A: The two greatest challenges to marine conservation today are warming of the oceans and overfishing. We tackle the first by supporting mangrove and sea-grass preservation projects. These two ecosystems sequester very large amounts of carbon and play an important role in combating global warming. We address overfishing by establishing no-take marine reserves, where fishing is not allowed or is restricted.
Q: What’s been your most satisfying moment?
A: I have been lucky enough to attend Seacology project openings on islands throughout the world. These often involve traditional ceremonies, dancing, a huge feast and cutting a ribbon to officially open a new school, community center or freshwater delivery system. I took this job because of my passion for preserving island ecosystems. However, my most satisfying moments are seeing how important Seacology projects are to island villages. In Western terms the cost is minimal, but these island villages could never otherwise afford to build a school or solar energy system.
Silverstein joins locals at an opening ceremony for a Seacology-funded community center in Papua New Guinea.
Q: What’s been your most surprising moment?
A: Surprise number one is that Seacology has now launched 375 projects in 64 nations, protecting a total of over 1.4 million acres of threatened island terrestrial and marine ecosystems. These numbers were unimaginable when I started at Seacology. Surprise number two is, though we go about our work quietly with no fanfare, we have received recognition from around the world. Several years ago, the Prince Albert II of Monaco Foundation honored us as the most innovative nonprofit in the entire world. Last year we were nominated for the Nobel Peace Prize. Of course, we are thrilled that Scuba Diving magazine’s Sea Hero recognition is now added to this growing and humbling list.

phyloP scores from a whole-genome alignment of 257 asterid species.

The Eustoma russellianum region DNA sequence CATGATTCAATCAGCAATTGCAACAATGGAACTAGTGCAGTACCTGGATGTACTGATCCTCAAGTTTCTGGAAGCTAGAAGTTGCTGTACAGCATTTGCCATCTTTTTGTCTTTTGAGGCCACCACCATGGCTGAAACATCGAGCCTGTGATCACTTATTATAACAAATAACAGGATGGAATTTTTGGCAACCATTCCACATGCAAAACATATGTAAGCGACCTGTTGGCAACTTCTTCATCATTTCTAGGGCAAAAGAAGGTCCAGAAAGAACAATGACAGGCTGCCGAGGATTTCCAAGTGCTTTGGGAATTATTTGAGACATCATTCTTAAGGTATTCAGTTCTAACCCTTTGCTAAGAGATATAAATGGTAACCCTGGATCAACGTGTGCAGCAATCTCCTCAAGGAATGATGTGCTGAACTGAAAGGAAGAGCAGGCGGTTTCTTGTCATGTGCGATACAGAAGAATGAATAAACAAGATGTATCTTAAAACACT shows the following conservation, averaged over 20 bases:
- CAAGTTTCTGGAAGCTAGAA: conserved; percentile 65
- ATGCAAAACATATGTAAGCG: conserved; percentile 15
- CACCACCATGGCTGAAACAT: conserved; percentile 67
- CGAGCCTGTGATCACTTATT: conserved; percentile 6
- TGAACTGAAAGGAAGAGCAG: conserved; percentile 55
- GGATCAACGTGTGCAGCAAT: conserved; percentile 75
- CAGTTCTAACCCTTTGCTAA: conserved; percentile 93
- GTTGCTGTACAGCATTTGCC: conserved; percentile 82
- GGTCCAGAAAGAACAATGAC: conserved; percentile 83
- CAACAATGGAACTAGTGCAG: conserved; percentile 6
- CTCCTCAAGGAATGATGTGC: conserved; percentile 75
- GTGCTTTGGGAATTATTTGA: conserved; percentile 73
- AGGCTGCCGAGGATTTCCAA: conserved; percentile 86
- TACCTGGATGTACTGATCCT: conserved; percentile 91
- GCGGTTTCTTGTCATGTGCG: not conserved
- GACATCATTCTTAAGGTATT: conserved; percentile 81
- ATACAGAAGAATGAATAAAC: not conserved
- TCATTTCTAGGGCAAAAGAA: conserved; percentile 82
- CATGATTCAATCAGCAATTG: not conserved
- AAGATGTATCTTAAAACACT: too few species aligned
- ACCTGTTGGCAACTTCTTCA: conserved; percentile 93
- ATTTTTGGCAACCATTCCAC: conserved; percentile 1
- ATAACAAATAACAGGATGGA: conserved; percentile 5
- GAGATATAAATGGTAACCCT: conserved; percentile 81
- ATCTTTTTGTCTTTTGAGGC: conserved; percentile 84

Q: Who are your sea heroes?
A: I am proud to call Sylvia Earle a friend. She is my number one sea hero. Additionally, there are so many Indigenous islanders throughout the world fighting to protect their environments. Though their names are not recognizable they are among the world’s sea heroes.
Each Sea Hero featured in Scuba Diving receives a Seiko SRPD43 watch valued at $525. For our December issue, judges select a Sea Hero of the Year, who receives a $5,000 cash award from Seiko to further their work. Nominate a sea hero at /seaheroes.